The House Appropriations Committee issued a large rebuke to the Trump administration’s plans for the Defense Department in 2020.
The committee bill funding the Pentagon proposes cutting a substantial chunk from DoD’s budget request, puts money back into the base budget, exceeding sequestration caps — possibly forcing Congress to come to a new budget deal for 2020 and 2021 — and limits the White House’s authority to move funds within the department without congressional approval.
The $690.2 billion bill — $10 billion more is provided in a separate military construction bill — would still give troops a 3.1 percent increase in pay, increase operations and maintenance funding compared to 2019 to build readiness and invest more in research and development for cutting edge programs.
The appropriation would be an increase of nearly $16 billion compared to last year’s budget.
There is also a chunk of about $33 billion that is appropriated in another bill that is considered part of the defense budget, but goes to the Energy Department and other agencies and not to DoD itself.
“The bill ensures that our service members are trained and equipped to do their jobs safely and effectively and that they are prepared for future military needs,” House Appropriations Committee Chairwoman Nita Lowey (D-N.Y.) said in a Tuesday statement. “We have the most capable and advanced military in the world and this bill honors their mission by adequately funding programs to care for service members and their families.”
The Trump administration originally asked for $750 billion in defense funds. Some of the money, however, would be used to build a wall along the southern border and to keep troops there.
The bill does away with that emergency spending and finds ways to trim the budget by cutting about $3 billion from the research and development request. It also lowers active duty end strength by 600 compared to 2019 and 2,000 compared to the request. Operations and maintenance funding is about $37 billion less than what was requested. Procurement and personnel funding remain about the same as the budget request.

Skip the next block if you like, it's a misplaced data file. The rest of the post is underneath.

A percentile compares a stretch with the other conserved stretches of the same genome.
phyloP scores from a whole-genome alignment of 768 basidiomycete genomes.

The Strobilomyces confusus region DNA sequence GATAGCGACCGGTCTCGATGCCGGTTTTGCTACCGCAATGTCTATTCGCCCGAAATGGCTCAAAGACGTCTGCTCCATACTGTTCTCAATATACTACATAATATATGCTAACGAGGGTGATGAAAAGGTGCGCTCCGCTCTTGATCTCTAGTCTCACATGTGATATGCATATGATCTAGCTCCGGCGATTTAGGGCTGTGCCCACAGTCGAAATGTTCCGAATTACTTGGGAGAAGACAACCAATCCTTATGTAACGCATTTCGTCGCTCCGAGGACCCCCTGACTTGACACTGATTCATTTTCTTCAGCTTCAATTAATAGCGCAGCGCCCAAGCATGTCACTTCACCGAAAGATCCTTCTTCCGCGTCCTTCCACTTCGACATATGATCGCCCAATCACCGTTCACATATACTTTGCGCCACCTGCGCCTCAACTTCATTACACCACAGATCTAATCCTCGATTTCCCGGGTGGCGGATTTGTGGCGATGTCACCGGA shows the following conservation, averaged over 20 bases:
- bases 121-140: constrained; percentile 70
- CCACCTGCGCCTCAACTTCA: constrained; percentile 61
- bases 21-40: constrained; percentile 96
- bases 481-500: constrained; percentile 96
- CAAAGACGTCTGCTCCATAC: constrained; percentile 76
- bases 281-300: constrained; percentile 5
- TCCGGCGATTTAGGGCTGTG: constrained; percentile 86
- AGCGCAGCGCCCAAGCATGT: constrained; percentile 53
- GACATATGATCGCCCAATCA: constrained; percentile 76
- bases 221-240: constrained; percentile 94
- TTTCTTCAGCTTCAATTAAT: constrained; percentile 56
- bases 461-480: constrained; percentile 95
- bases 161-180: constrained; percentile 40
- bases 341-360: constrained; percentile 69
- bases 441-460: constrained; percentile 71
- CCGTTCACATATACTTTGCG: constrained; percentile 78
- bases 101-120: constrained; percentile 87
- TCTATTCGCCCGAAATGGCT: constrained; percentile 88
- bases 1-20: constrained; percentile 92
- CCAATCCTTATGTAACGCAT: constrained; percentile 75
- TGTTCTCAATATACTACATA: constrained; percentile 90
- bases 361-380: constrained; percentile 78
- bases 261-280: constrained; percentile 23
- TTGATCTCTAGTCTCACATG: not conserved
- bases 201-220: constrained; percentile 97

The appropriations legislation is also the first step in what could be a budget showdown coming in October.
The committee moves $88.2 billion from the emergency overseas contingency operations (OCO) fund — an account not beholden to sequestration caps — and puts that money into the base budget.
The $622.1 billion in base funds is well above the sequestration caps. If the bill passes the House, it will force a lot of debate over how to handle sequestration before October. Congress will have to raise the budget caps if the money stays in the base budget or face across the board cuts mandated by the 2011 Budget Control Act.
The Trump administration tried to skirt sequestration altogether by putting $98 billion of base funding in OCO. Democrats called the tactic a gimmick. Using base funds for OCO has been criticized by both sides in the past. Military officials noted that OCO funding is only planned out for one year, and therefore hurts DoD’s ability to plan ahead.
The committee’s rebuke of the White House budget didn’t just stop with the way it is funded. The bill severely limits how the executive branch can move money around within DoD as well.
The bill reduces DoD’s reprogramming authority to $1.5 billion and also reduces the thresholds for reprogrammings approved by Congress beforehand.
The reprogramming issues come from DoD’s transfer of funds to build sections of the wall on the southern border without congressional approval.
The House defense appropriations bill is only one of four bills that will come out this year to have an impact on the defense budget.
The Armed Services Committees still need to release their authorization bills and the Senate Appropriations Committee will release its bill as well.
It’s likely the Republican-held Senate committees will authorize and appropriate above $700 billion and possibility as high as the White House request of $750 billion.
House Armed Services Committee Chairman Adam Smith (D-Wash.) said earlier this year that he thought $733 billion would be a reasonable compromise.
Parts of the defense budget that fall under the Energy Department and other agencies fills in the rest of the $33 billion.
“It’s a not insubstantial number. If you take out the roughly $10 billion in emergency spending that’s folded in, you’re not that far apart on the budget numbers. I don’t see that being a problem, but we will have to find savings in some places, obviously.”
The $10 billion Smith is referring to is the money DoD requested for emergency spending that would be used mostly to build the wall along the southern border. It would also refill military construction accounts it plans to use for wall construction in 2019 under the president’s emergency declaration.